When it’s one or two of the biggest digital media platforms, we take a closer look. When it concerns hate speech content and other big content issues, even closer. Hello Facebook.
But don’t think all is negative. Wall Street investors -- which work on their own rules -- may see some upside here. Maybe not immediately, but long-term.
After a weekend of supposedly bad advertising news of major brands pulling out, Facebook's stock closed Monday 2% up — to $220.64 per share. Year to date, the stock is up 7.5% -- and we are in the middle of some major U.S. economic troubles.
All this shouldn’t be a big surprise for social-media platform -- given early rumbles about these issues. The question remains for Facebook (and others): ‘Publisher’ or just a ‘platform’? The former meaning a lot more work and responsibility in checking the veracity of the content on its platform, much like any other news organization.
But let’s also add Twitter, Google and Amazon to the discussion.
Some big marketers say they are suspending all social-media buys in the near term. Twitter seems to be the most forward-looking here -- and then some -- tagging specific content for users with messaging to alert readers.
This aside, the overall picture is that major digital media players are steeling themselves for the regulation that is almost certainly coming -- in the U.S. and elsewhere. Many even welcome it.
And there’s this: Facebook has some 8 million advertisers, pulling in about $70 billion a year. Digital media market analysts believes the return on media investments in using Facebook by advertisers is still tremendous.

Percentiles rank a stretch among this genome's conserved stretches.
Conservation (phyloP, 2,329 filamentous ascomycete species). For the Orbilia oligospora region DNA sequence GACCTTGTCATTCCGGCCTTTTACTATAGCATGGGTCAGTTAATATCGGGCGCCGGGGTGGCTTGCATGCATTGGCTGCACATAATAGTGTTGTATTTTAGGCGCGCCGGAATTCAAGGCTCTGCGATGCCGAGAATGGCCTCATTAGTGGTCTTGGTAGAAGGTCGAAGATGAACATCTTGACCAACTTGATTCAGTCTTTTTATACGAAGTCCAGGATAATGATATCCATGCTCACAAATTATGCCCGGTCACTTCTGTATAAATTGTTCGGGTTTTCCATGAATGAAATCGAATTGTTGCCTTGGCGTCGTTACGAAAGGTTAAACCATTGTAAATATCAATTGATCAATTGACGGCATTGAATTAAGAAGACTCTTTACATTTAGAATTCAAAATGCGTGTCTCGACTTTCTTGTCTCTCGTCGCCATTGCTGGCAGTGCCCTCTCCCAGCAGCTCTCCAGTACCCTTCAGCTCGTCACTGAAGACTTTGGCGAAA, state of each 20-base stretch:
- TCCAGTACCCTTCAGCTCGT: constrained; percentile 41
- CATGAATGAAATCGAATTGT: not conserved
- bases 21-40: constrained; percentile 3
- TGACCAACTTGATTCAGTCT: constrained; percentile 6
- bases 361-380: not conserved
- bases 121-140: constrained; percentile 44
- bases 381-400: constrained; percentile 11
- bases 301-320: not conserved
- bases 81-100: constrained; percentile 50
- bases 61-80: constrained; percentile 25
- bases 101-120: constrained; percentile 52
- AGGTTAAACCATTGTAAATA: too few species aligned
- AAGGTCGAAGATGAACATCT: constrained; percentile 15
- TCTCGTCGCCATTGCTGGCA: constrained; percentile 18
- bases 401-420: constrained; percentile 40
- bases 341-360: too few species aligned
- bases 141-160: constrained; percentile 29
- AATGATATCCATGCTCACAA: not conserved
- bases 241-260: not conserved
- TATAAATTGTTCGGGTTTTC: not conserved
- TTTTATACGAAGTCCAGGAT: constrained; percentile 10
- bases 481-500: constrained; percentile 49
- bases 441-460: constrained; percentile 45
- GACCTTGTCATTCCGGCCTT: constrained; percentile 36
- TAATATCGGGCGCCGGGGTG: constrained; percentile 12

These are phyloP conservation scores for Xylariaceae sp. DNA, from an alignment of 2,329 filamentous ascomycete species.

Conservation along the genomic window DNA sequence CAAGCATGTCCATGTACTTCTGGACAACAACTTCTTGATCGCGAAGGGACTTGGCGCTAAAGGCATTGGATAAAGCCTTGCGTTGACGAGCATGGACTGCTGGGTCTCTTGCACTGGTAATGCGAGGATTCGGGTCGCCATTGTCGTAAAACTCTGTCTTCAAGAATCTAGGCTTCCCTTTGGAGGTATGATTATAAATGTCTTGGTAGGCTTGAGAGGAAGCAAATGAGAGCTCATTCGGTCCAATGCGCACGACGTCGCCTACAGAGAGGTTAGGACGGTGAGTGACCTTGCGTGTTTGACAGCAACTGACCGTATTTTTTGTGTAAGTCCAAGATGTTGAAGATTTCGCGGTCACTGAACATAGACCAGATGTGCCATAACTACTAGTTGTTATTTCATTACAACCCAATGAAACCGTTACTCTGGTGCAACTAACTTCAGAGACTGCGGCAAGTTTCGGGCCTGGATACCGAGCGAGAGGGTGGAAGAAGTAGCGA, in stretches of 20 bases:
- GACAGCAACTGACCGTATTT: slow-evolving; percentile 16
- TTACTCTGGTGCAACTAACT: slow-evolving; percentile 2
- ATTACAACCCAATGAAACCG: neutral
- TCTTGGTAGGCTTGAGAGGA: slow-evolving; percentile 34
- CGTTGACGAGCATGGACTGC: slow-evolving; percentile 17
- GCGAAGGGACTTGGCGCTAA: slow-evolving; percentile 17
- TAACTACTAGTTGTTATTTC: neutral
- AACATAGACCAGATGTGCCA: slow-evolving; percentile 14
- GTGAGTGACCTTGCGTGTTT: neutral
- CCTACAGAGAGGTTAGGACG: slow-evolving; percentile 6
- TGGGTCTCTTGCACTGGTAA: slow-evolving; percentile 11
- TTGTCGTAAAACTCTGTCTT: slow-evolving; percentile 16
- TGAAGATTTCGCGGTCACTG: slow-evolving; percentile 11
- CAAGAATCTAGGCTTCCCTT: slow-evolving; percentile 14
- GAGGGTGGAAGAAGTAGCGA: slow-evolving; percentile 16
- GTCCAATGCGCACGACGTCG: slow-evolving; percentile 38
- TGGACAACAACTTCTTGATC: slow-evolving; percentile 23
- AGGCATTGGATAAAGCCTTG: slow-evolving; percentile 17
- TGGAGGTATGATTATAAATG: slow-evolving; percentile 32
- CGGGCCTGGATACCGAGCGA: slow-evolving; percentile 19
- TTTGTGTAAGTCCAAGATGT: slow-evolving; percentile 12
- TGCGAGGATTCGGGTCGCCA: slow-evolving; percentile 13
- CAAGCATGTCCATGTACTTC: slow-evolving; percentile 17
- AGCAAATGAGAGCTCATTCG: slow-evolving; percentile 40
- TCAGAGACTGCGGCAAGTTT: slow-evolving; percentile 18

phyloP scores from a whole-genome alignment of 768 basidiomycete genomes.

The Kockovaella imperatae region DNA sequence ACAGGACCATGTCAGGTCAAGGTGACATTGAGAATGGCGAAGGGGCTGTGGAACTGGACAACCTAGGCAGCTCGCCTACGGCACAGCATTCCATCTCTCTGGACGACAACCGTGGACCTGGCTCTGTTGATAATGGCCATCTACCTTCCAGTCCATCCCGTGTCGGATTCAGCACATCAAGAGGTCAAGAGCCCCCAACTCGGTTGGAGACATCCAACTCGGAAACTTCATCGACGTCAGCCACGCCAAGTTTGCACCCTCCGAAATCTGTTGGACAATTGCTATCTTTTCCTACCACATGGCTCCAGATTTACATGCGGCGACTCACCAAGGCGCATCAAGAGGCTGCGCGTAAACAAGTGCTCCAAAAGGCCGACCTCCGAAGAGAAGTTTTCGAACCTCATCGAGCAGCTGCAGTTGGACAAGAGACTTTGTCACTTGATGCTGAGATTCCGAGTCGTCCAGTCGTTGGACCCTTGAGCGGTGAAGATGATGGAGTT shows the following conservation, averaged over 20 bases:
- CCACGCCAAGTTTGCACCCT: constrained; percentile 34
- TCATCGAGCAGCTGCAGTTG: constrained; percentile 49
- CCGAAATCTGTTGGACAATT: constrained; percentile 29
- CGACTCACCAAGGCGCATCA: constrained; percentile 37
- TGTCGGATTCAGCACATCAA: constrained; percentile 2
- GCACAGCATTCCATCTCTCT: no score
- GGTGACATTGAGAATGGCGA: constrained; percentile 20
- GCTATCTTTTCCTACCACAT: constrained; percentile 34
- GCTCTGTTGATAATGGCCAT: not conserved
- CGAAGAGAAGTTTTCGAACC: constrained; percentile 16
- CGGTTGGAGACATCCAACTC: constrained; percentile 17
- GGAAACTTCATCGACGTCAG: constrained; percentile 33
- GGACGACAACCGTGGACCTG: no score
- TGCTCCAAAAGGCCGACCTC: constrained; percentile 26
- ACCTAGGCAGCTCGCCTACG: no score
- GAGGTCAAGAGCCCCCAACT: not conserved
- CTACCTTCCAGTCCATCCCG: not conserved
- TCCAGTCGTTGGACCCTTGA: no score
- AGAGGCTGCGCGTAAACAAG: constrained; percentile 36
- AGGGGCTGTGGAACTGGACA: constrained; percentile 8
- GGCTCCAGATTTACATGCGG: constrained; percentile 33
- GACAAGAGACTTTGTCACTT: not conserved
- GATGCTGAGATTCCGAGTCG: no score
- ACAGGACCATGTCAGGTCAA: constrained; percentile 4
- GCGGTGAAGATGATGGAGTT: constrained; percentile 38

Advertisers -- in big droves -- are not going to abandon it. So, follow the money?
But what happens if one day in the future -- five, 10, 15 years from now -- Facebook takes on what TV networks witnessed starting three decades ago -- a rising new kind of competitive media.
If you were a big brand consumer marketer back in the 1960s, maybe you couldn’t conceived this happening. TV networks, starting aggressively in the 1980s and '90s, witnessed lower TV ratings, and drifting lower reach (but still tops over other platforms), for its programming because of competition.
National TV syndication came along, followed by a bigger change with big ad-supported cable networks. Now, strong digital media platforms have been added to the mix.
And where are TV networks? Still kicking. Adapting. Buying into cable, ramping up new businesses, and starting many new premium video digital platforms.
Mind you, many were still asleep at the wheel. Senior media executives are still angry they let Netflix get to where it is today.
But some of this hesitancy may be because TV networks realized their public, ad-based consumer-looking businesses had a big spotlight: Federal regulators keeping a close watch and issued rules.
Now with Facebook, big advertisers worry about brand safety, perhaps more so than with legacy media platforms like TV. Expect some tougher, sweat-producing interrogations coming for publishers, platforms -- whatever we end up calling them.